New 'Music Tracker' App Monitors Your Apple Music Library for Changes and Raises Privacy Concerns
Music Tracker, from developer Ben Dodson, is a new app designed to keep an eye on changes made to the music library on your iOS device. After downloading, the app scans a user's music library and then tracks all changes that are introduced, including new song additions, deletions, and metadata changes to details like the title, artist, album, and genre of owned tracks. Whenever a change is discovered, a notification is sent.
While this is useful for those who like to monitor content and changes made manually to a music library to keep personal logs, it's perhaps best suited to Apple Music subscribers. There are instances where content available through the Apple Music service is deleted or changed due to licensing issues with record labels, and this app will allow users to keep track of potential deletions to replace missing music.
As an example, Dodson cites a recent change to a studio recording of Billy Joel's "Uptown Girl," which was silently swapped over to a live version on Apple Music. Music Tracker noted the change and Dodson was able to find a replacement studio recording on another album.
Music Tracker also includes a full Apple Watch app that provides music library details including exactly how many tracks are in a library and how many songs have been added, changed, or deleted each day. There's also a glance view with the same information and a complication for watch faces that support that feature.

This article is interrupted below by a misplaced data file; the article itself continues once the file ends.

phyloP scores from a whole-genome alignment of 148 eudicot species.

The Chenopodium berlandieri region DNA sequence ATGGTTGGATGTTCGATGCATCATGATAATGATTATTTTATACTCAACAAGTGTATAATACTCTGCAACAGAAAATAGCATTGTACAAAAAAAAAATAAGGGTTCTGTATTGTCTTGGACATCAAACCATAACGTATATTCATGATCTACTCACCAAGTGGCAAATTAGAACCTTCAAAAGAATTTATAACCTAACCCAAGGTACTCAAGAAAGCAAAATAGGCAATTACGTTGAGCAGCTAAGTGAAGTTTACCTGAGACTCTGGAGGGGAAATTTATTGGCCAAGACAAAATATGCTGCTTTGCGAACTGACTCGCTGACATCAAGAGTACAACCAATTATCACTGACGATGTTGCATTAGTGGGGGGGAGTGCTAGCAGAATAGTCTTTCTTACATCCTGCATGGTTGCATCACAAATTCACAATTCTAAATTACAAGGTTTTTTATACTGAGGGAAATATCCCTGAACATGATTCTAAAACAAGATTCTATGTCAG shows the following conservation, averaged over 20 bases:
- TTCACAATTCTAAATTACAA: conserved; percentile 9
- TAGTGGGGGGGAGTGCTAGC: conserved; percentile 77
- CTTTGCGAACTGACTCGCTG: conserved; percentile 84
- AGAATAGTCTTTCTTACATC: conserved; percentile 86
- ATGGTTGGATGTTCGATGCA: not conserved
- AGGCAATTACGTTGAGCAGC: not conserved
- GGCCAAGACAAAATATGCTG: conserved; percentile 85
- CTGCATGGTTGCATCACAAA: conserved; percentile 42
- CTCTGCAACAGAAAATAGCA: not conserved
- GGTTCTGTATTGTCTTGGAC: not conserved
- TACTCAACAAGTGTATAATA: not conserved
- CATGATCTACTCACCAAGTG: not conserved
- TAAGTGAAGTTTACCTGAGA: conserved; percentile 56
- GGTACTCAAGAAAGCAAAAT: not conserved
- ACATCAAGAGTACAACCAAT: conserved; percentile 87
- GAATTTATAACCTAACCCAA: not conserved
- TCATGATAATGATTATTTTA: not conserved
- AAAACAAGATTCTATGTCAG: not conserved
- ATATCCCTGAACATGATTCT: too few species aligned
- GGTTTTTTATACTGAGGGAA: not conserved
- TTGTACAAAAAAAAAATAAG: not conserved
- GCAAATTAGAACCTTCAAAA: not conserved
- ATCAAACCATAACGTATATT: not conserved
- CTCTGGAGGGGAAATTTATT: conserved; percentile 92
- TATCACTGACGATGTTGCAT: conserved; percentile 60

During the process of developing Music Tracker, Dodson ran into some potential privacy holes that he feels iOS users should be aware of. With many third-party iOS apps, accessing user information like location, contacts, or photos requires express user permission, but that's not the case with a music library.
According to Dodson, apps are able to access a user's music library and send data on what's included back to a server, allowing it to be used for advertising or tracking purposes. An app can scan through an entire music library in mere seconds, gaining information on the music content you prefer, down to details like the song that's most often played. Dodson also believes this could be a way for advertisers and marketers to track users across multiple devices.
When iOS first came out there was something called a UDID which basically identified your device uniquely. This was used by marketers to track you across multiple apps and build up a profile. This was stopped by Apple a few years back and replaced with an advertising identifier which you can turn off and which can only be used between apps from the same company (where they are probably already tracking you). However, with a full music library, it would be fairly easy to track someone across multiple apps as periodic snapshots could be compared on a server.
Music Tracker, for its part, does not include any in-app purchases, does not require an Internet connection, and does not collect any library data from customers. Dodson says he doesn't know if there are apps that are already collecting music data from customers in the background, but he has filed a bug report with Apple to ask for a permissions feature to be implemented for the music library.